Marlboro, VT— The production of Macbeth: A Deed Without Name, an original adaptation of Shakespeare’s Scottish play, will be performed Thursday, March 3, and Friday, March 4, at 8:00 p.m. and Saturday, March 5, at 3:00 p.m. in Whittemore Theater at Marlboro College.
Adapted by seniors Sarah Seagrave and Alexander Millard (who also directed), MacBeth: A Deed Without Name provides a different perspective on Shakespeare’s classic work.
In the hands of playwrights Seagrave and Millard, the story of Macbeth includes an exploration of the vicious cycle of violence. Contemporary themes are invokes through the inclusion of poetry that addresses international conflicts, war and the use of violence by Rafael Alberti, Philippe Soupault, John Wain, Edmund Blunden and Wilfred Owen.
The production’s conception, from start to finish, is also a departure from traditional theatrical procedures. Using an innovative technique known as collaborative theater, director Millard encouraged ideas and input from everyone involved in the process, including technical crew, directors and actors. Actors helped to prepare the sets, while technical crew often filled in for small roles, and some, like the assistant dramaturge, will perform a small role. Every collaborating member, including a number of students who are not theatrical majors, has helped the production become a collective achievement.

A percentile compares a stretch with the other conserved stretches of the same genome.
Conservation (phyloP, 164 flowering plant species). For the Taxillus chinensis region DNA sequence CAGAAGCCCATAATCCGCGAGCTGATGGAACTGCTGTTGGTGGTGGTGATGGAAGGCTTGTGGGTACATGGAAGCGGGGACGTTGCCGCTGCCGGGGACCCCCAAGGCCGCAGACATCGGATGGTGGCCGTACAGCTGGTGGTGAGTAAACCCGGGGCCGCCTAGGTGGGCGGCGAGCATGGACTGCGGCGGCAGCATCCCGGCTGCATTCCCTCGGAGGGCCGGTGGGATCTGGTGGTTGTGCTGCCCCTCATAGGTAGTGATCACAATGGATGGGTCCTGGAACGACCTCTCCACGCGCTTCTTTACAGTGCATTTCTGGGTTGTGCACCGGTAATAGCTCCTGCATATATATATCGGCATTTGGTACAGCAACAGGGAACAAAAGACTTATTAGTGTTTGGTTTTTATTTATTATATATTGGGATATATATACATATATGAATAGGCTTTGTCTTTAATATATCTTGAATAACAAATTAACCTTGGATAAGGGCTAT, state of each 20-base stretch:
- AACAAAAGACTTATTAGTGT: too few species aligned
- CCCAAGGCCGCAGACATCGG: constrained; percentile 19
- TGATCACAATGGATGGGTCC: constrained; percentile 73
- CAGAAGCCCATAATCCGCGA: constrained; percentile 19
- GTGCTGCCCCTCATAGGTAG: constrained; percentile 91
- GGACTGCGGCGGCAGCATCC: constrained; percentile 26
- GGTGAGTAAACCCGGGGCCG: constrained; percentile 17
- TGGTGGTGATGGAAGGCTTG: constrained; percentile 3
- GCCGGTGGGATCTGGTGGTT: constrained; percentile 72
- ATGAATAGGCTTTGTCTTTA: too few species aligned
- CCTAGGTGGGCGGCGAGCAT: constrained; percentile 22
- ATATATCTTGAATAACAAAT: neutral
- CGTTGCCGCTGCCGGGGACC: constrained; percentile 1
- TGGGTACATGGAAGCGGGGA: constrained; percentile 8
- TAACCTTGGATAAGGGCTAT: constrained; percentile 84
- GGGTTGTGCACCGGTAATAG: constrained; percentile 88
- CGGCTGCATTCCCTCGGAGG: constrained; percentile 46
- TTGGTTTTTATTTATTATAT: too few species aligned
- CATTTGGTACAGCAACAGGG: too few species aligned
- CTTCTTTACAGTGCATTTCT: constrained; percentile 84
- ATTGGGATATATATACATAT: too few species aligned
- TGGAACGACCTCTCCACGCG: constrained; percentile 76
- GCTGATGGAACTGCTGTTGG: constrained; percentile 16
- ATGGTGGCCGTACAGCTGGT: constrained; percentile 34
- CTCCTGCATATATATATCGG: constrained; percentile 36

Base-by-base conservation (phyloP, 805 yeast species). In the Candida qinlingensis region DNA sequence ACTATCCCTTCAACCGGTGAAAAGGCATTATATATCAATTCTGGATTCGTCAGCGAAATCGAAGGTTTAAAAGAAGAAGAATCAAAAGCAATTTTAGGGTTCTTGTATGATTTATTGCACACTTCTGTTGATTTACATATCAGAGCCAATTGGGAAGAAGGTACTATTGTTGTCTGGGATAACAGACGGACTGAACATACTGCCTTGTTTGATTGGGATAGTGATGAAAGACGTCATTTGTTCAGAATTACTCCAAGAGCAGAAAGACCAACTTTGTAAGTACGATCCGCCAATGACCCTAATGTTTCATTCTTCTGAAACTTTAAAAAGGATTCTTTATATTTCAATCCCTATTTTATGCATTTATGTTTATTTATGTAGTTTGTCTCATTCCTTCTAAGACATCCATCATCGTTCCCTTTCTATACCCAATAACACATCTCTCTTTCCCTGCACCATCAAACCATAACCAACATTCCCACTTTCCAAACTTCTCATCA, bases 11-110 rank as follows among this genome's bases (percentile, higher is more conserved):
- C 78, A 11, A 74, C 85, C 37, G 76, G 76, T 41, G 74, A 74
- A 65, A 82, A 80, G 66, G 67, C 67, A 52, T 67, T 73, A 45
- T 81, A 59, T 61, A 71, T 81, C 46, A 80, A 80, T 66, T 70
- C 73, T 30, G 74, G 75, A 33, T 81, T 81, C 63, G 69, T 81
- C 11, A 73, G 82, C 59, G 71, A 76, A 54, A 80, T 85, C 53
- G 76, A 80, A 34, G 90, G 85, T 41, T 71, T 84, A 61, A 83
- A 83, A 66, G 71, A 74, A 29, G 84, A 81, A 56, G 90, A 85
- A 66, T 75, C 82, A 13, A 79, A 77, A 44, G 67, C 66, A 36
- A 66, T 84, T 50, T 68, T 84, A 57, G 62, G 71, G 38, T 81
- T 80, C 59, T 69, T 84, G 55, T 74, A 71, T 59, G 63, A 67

Millard and Seagrave hope that their adaptation, which also includes a changed time- frame and additional characters, will offer new insight into this well-known masterpiece. “Honestly, there are so many people doing so much excellent work that it will really be something special,” says Millard.
This production is part of Seagrave and Millard’s senior Plan of Concentration, a self-designed rigorous exploration of an academic subject. Seagrave’s research project focuses on acting and dramaturgy, while Millard is concentrating on collaborative theater.
Collaborating cast members include seniors Alexander Millard, Sarah Seagrave, David Zimmer, Caitlyn Paxson, juniors Colin Bonnington, Hannah Curtin, Lisa Miskelly, Sarah Mutrux, Ann Sammis, sophomores Christopher Gabriel, Maggi Singleton, and freshman Emily Foster.
Founded in 1946, Marlboro College offers undergraduate education in the liberal arts and, since 1997, graduate study focused on Internet technologies. Its 330 undergraduate students enjoy an 8:1 student-faculty ratio, a voice in governing the community and individualized courses of study on a 350-acre campus in the hills of southern Vermont. Marlboro is a Colleges That Change Lives college.
The performance is free and open to the public. For more information, contact Elena Sharnoff, Marlboro College Public Affairs Officer, at (802) 251-7644. For cancellation information, please call the Events Hotline: (802) 451-7151.